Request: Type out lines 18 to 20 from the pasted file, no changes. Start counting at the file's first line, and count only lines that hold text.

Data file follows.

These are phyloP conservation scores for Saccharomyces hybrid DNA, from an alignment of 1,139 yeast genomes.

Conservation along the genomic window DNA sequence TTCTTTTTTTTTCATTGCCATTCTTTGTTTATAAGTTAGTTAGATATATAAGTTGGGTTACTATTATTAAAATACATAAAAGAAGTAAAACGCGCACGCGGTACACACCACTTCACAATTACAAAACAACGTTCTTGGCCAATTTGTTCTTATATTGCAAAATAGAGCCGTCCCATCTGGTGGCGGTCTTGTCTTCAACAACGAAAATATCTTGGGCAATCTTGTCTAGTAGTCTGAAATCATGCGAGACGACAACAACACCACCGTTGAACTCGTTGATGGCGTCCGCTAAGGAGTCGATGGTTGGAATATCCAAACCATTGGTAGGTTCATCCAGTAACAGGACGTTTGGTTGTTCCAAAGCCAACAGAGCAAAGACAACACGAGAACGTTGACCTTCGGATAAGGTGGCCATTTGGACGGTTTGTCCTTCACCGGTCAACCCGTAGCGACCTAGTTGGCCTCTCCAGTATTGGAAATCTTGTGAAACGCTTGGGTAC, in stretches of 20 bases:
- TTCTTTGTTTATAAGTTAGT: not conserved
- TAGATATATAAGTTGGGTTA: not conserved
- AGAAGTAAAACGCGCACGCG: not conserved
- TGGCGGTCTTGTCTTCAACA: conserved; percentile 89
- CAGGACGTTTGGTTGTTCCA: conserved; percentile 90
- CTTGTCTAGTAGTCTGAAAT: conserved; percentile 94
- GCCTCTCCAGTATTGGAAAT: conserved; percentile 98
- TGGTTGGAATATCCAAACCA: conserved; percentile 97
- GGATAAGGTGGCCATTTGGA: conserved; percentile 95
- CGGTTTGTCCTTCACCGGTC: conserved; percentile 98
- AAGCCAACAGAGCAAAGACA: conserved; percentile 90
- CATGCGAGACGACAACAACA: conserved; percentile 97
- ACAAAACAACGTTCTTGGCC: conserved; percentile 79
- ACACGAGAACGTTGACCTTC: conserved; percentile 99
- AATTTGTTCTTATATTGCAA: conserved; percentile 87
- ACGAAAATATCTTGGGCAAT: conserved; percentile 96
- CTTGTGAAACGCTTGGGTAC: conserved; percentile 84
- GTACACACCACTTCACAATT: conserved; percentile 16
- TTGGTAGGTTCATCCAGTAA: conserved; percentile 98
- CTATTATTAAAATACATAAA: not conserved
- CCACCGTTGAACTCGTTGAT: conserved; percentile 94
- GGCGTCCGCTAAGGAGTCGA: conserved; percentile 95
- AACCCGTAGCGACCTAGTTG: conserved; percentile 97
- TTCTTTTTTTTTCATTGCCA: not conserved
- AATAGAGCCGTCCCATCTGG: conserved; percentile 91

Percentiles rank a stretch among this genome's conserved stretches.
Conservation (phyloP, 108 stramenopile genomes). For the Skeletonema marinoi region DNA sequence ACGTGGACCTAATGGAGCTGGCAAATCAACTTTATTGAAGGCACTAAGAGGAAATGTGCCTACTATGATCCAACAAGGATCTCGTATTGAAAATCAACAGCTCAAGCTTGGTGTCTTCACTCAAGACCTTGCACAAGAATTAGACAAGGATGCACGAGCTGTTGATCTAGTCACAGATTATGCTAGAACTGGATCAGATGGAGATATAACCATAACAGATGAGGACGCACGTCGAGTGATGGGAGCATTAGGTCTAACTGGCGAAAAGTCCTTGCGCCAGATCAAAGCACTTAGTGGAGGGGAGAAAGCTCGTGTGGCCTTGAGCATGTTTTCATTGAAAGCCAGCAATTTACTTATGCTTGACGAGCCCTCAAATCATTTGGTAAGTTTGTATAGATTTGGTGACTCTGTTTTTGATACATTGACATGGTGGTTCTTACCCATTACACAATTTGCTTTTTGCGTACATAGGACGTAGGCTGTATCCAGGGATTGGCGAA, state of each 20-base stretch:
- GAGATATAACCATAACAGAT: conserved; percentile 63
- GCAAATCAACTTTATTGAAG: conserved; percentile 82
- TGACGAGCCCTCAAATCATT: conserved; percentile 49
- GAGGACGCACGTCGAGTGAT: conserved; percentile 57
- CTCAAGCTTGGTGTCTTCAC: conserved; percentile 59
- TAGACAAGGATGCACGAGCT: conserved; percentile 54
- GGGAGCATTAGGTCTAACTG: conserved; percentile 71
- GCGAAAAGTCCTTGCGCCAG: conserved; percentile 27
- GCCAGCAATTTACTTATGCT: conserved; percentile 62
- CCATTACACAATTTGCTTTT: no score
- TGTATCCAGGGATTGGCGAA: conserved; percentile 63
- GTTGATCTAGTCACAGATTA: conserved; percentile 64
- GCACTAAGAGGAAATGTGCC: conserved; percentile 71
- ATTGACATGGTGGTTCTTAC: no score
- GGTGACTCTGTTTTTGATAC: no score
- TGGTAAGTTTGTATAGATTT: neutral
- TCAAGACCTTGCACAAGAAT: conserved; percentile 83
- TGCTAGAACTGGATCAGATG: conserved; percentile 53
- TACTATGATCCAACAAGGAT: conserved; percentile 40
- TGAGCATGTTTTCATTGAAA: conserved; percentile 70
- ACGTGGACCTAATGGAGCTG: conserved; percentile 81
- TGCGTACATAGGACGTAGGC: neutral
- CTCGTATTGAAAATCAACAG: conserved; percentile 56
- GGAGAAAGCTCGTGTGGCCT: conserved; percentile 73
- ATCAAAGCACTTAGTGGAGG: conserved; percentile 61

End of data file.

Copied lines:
- ACGAAAATATCTTGGGCAAT: conserved; percentile 96
- CTTGTGAAACGCTTGGGTAC: conserved; percentile 84
- GTACACACCACTTCACAATT: conserved; percentile 16